, April 4, 2008 (ENS) - The Department of Homeland Security, DHS, says it is issuing two waivers of environmental laws to expedite security improvements at the border of the United States and Mexico.
Congress gave the Secretary of Homeland Security authority to waive all legal requirements necessary to expeditiously install additional physical barriers and roads at the border to deter illegal activity.
"Criminal activity at the border does not stop for endless debate or protracted litigation," said Homeland Security Secretary Michael Chertoff. "Congress and the American public have been adamant that they want and expect border security. We're serious about delivering it, and these waivers will enable important security projects to keep moving forward. At the same time, we value the need for public input on any potential impact of our border infrastructure plans on the environment - and we will continue to solicit it."
One waiver applies to certain environmental and land management laws for various project areas in California, Arizona, New Mexico, and Texas, encompassing roughly 470 total miles.
It will facilitate additional pedestrian and vehicle fence construction, towers, sensors, cameras, detection equipment, and roads along the U.S.-Mexico border.
A separate waiver was signed for environmental and land management laws for the levee-border barrier project in Hidalgo County, Texas. Chertoff said this 22 mile project will "strengthen flood protection in the area while providing the Border Patrol with important tactical infrastructure." Completion on this project is expected by the end of 2008.
Army Specialist Michael J. Westall, 188th Engineer Company, applies a weld on the U.S. side of the fence at the U.S.-Mexico border June 7, 2007. (Photo by Senior Master Sgt. David H. Lipp courtesy U.S. Air Force)
Environmental groups are critical of the waivers, saying the projects will destroy federally protected wild lands. The region covered by the first waiver contains national parks, national monuments, national wildlife refuges, national forests, and wilderness areas.
Last year, Sierra Club and Defenders of Wildlife filed a federal lawsuit challenging the construction of fencing on the San Pedro Riparian National Conservation Area in Arizona.
A federal judge issued an injunction against construction in October but the Department of Homeland Security nullified the injunction with a waiver of environmental restrictions issued on October 26, 2007.
In March, the Sierra Club and Defenders of Wildlife asked the U.S. Supreme Court to hear their case asserting that such waivers are unconstitutional.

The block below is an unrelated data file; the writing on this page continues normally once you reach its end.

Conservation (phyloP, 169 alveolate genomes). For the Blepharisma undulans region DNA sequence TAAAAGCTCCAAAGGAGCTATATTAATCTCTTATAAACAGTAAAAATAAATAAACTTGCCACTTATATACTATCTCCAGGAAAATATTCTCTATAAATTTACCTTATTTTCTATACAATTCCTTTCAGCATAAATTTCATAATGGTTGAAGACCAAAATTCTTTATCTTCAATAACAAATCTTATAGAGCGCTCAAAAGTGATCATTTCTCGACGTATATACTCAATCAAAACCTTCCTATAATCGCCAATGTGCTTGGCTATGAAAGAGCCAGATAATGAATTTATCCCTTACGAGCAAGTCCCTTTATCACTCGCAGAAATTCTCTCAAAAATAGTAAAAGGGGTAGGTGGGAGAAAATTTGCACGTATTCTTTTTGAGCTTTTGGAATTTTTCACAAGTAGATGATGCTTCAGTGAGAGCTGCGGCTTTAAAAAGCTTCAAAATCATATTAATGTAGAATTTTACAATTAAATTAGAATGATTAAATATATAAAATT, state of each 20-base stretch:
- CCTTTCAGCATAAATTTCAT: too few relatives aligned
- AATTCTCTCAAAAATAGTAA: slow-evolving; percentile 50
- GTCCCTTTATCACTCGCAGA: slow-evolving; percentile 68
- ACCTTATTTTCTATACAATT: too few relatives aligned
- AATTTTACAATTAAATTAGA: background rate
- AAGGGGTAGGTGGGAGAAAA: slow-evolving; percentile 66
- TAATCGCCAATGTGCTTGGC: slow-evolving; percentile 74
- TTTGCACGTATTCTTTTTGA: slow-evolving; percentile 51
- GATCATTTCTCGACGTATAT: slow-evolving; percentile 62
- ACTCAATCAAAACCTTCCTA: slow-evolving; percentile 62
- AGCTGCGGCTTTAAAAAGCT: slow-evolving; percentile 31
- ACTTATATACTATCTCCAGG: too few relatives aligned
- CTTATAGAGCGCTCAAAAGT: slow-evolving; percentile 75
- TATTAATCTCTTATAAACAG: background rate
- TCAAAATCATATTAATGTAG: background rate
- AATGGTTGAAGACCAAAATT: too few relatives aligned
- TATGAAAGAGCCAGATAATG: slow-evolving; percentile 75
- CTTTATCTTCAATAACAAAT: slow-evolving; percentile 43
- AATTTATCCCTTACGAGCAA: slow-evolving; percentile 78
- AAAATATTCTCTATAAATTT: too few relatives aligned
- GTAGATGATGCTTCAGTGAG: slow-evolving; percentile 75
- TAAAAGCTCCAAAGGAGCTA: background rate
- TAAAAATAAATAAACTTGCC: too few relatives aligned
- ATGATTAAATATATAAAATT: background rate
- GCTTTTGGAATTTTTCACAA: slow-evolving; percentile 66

"The Bush administration's latest waiver of environmental and other federal laws threatens the livelihoods and ecology of the entire U.S.-Mexico border region," said Sierra Club Executive Director Carl Pope.
"These lands are part of America's wild legacy, and are of significant ecological, educational, historic, cultural, recreational and economic value to the United States and its people," said Pope.
Officials from the Rio Grande Valley's wildlife refuges and environmental advocates said the16 to 18 foot high combined fence-levee structure in Hidalgo County would make it impossible for endangered species like the ocelot to migrate.
Lone Star State Sierra Club Director Ken Kramer said, "The people in the Lower Rio Grande Valley of Texas understand the value of the wildlife corridor along the Rio Grande for both the environment and the ecotourism industry that is vital to the area's prosperity."
"Waiving longstanding laws that protect the environment and our cultural heritage to build a wall along the Texas-Mexico border would undermine decades of work to establish and preserve a vibrant wildlife corridor and would be a devastating blow to the eco-tourism that is so much a part of the Valley economy," Kramer said.
Homeland Security Director Chertoff defended his decision, saying that a "substantial portion of the project areas addressed by these waivers have already undergone environmental reviews." He said that in those areas where environmental reviews have not yet occurred, the department will conduct a review before any major construction begins.
"The department remains deeply committed to environmental responsibility, and will continue to work closely with the Department of Interior and other federal and state resources management agencies to ensure impacts to the environment, wildlife, and cultural and historic artifacts are analyzed and minimized," said Chertoff.
The department also places a high priority on interaction with, and feedback from, local officials, landowners and community members about border infrastructure project plans, Chertoff said. Since May 2007, more than 600 individual landowners have been contacted and over 100 meetings with local officials, public open houses and town halls have been held along the southwest border.
The Department of the Interior, DOI, says "Many authorities and statutes that govern DOI land, resource and wildlife management do not accommodate approval of the DHS border projects."
The DOI has a legal obligation to manage and oversee Interior lands consistent with laws such as the Wilderness Act and the National Wildlife Refuge System Administration Act, and the agency said in a statement Tuesday that it cannot approve the border fences and walls and still obey these laws.
As a result, the DOI said it sees the need for the waivers.
"We will continue to work with them closely to protect environmental values and mitigate impacts," the DOI said. "Among other actions, we look forward to finalizing an agreement with DHS that documents their commitment to fund mitigation projects for threatened and endangered species valued up to $50 million.
Copyright Environment News Service (ENS) 2008. All rights reserved.
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